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Once a charge from the Board is filed, that case becomes public record and available for the world to see. When this happens, this makes it very difficult to get a job that takes insurance. An experienced nurse attorney knows how to avoid these pitfalls.  This incident that an RN committed, was one of those examples.

At the time of the incident, the RN was employed as the Director of Inpatient Rehab in a medical facility in San Antonio, Texas, and had been in that position for two years and eleven months.

On or about April 11, 2019, the RN failed to notify the physician surgeon regarding the Jackson Pratt (JP) drain of a patient, which had lost suction, and instead removed the drain without obtaining an order to do so. The RN’s conduct exposed the patient to a risk of harm from lack of ordered surgical site drainage and the risk of impaired healing.

In response to the incident, the RN states that on the day in question, the patient’s nurse approached her and asked for help because the JP drain was not working properly. The RN states that she is confident that pulling it out was the right thing to do, though she realizes that since it was not an emergency, that she should have obtained an order prior to removal.

The RN states that she tried to troubleshoot the problem first, as would be expected by the physician prior to calling about it, by milking the tubing and flushing the drain. She states that she inspected the insertion site and saw that the drain was almost out; The sutures in the patient’s skin were intact, though the sutures at the top of the drain were loose enough to allow movement of the drain tubing in or out of the insertion site. The RN states that she removed the loose sutures and withdrew the 12 to 1-inch drain left in the wound.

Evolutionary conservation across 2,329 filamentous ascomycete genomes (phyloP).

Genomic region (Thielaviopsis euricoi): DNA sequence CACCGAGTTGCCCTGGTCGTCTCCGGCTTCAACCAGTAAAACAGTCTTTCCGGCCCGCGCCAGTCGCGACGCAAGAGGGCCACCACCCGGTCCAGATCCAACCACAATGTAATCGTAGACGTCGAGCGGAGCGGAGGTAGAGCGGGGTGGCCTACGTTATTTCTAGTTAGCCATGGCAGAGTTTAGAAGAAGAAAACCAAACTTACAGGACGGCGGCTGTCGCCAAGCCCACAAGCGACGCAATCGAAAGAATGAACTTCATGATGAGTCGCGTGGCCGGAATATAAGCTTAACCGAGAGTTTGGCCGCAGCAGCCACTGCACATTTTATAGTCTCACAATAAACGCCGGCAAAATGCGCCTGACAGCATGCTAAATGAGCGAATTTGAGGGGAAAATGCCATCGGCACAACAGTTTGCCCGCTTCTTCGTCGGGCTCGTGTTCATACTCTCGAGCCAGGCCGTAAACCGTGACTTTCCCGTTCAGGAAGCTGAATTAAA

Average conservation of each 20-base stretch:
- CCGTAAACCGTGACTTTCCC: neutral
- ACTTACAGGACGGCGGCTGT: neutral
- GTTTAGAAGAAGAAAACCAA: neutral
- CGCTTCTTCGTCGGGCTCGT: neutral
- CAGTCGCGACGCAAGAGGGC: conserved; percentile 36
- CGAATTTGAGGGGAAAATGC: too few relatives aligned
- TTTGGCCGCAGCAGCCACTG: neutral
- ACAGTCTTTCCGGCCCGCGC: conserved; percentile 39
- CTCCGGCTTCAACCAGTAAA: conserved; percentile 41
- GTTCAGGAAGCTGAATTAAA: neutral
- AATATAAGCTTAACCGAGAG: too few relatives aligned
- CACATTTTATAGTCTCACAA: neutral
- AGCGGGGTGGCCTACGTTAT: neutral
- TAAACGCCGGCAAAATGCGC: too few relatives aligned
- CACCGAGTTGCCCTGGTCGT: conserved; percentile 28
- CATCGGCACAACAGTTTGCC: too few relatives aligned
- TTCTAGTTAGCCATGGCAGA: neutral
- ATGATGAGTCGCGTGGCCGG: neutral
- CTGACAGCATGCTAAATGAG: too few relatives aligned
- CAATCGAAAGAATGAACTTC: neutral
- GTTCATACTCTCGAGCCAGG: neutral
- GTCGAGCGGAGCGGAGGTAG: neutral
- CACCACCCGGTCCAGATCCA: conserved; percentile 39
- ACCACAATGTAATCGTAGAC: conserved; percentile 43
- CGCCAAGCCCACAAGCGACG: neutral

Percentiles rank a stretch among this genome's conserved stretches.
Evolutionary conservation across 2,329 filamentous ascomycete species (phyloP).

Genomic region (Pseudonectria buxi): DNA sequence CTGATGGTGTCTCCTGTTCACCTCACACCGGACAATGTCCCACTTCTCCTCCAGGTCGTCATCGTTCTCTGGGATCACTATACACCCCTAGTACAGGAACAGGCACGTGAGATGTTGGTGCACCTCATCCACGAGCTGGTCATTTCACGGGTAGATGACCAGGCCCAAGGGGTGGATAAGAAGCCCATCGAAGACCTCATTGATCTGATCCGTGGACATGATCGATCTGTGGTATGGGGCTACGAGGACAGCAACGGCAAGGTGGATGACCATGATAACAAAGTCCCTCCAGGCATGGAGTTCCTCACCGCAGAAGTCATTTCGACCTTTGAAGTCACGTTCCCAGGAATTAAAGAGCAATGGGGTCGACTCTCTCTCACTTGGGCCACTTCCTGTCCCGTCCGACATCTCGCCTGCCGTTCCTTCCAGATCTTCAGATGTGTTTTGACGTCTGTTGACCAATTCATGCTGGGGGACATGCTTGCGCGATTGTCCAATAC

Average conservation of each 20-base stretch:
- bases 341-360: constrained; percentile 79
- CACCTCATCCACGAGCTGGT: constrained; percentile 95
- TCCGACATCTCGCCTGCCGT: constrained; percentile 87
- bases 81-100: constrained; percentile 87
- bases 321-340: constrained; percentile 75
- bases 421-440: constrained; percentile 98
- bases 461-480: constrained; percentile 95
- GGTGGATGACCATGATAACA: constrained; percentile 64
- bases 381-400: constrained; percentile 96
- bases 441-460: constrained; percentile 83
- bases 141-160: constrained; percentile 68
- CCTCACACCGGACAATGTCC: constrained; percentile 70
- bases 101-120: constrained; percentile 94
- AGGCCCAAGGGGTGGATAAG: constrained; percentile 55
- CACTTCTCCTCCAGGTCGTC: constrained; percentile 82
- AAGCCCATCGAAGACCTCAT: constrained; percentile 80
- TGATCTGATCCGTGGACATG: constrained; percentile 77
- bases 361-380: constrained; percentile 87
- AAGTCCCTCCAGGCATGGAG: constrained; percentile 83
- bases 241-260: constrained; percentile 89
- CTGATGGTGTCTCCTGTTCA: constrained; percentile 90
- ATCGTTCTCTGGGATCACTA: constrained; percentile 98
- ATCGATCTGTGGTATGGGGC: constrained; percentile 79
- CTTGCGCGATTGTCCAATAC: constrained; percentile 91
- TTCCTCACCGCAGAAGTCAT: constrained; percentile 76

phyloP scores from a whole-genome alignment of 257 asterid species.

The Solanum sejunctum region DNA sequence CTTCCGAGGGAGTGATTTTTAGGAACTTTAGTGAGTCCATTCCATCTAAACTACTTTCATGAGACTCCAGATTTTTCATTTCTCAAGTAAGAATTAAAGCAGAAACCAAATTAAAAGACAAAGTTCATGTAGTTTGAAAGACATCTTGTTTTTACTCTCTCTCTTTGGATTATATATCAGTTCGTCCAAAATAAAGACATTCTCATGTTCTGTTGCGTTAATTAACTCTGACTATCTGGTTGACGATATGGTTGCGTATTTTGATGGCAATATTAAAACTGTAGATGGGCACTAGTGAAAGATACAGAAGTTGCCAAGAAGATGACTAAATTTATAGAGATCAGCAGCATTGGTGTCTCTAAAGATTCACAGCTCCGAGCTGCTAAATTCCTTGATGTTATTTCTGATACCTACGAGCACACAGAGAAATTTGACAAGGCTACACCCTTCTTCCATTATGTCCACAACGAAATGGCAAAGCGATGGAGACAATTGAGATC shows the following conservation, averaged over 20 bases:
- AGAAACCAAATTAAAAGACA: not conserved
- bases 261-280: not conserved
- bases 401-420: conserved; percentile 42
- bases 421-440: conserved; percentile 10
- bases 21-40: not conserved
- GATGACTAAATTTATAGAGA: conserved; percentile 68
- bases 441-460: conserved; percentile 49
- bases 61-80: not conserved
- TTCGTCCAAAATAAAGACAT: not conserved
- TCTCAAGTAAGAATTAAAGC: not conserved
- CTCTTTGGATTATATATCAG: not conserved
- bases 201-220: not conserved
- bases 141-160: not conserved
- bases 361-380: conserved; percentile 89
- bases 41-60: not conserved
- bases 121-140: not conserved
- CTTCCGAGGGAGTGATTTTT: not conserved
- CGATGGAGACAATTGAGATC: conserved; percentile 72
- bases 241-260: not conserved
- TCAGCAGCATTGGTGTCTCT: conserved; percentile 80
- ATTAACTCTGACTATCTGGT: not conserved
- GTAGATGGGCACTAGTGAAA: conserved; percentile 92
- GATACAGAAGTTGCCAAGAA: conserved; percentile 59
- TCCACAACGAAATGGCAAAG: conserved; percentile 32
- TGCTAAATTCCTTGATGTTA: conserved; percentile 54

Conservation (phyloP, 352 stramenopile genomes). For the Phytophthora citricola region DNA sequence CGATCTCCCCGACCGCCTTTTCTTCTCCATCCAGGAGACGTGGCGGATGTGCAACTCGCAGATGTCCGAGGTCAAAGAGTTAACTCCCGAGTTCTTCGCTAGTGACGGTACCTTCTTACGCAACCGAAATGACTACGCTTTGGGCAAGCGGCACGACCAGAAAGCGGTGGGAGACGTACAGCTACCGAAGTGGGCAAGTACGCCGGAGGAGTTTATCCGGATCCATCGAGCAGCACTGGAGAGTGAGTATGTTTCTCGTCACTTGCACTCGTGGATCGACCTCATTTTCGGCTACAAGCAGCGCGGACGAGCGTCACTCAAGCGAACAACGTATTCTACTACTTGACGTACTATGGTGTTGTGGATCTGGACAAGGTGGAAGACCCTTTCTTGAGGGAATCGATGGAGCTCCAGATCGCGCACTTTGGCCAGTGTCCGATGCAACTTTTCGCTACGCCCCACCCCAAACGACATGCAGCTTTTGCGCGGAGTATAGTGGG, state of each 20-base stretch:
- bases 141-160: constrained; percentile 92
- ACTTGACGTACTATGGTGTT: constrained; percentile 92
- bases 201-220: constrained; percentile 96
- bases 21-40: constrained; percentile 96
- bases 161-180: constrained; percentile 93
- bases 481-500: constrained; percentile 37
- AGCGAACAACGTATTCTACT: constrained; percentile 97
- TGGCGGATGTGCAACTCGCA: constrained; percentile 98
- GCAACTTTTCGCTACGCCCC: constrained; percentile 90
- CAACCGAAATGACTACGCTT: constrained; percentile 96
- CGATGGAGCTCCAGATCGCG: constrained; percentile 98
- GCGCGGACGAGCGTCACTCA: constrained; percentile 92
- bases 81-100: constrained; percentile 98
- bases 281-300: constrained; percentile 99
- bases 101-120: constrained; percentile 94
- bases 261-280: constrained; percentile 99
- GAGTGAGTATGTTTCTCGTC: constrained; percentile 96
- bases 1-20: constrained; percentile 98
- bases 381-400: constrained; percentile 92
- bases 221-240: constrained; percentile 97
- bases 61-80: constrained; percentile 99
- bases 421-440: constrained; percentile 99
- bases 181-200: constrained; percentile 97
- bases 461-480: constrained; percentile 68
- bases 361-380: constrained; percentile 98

The RN adds that because of the movement of the tubing and lack of draining, that leaving the drain as it was exposed the patient at risk of infection. The RN states that when she called the physician later, she told her the drain was no longer in place and was therefore removed. She states that the physician said that it likely came out with dressing changes; she mentioned that it could have been dislodged due to therapy or turning the patient as well.

The following incident and defense against the case caused the Texas Board of Nursing to place the RN and her license into disciplinary proceedings. She would have sought assistance from a good nurse attorney to provide clarifications towards the case.

A nurse attorney is someone who represents medical professionals in court. They are also the ones who react and make decisions quickly on demanding conditions.

Nurse Attorney Yong J. An is a Texas nurse license defense lawyer that has a proven track record. He has over 12 years of experience handling Texas BON disciplinary action cases and has helped protect the license of numerous nurses in Texas. For a confidential consultation, call or text him at (832) 428-5679.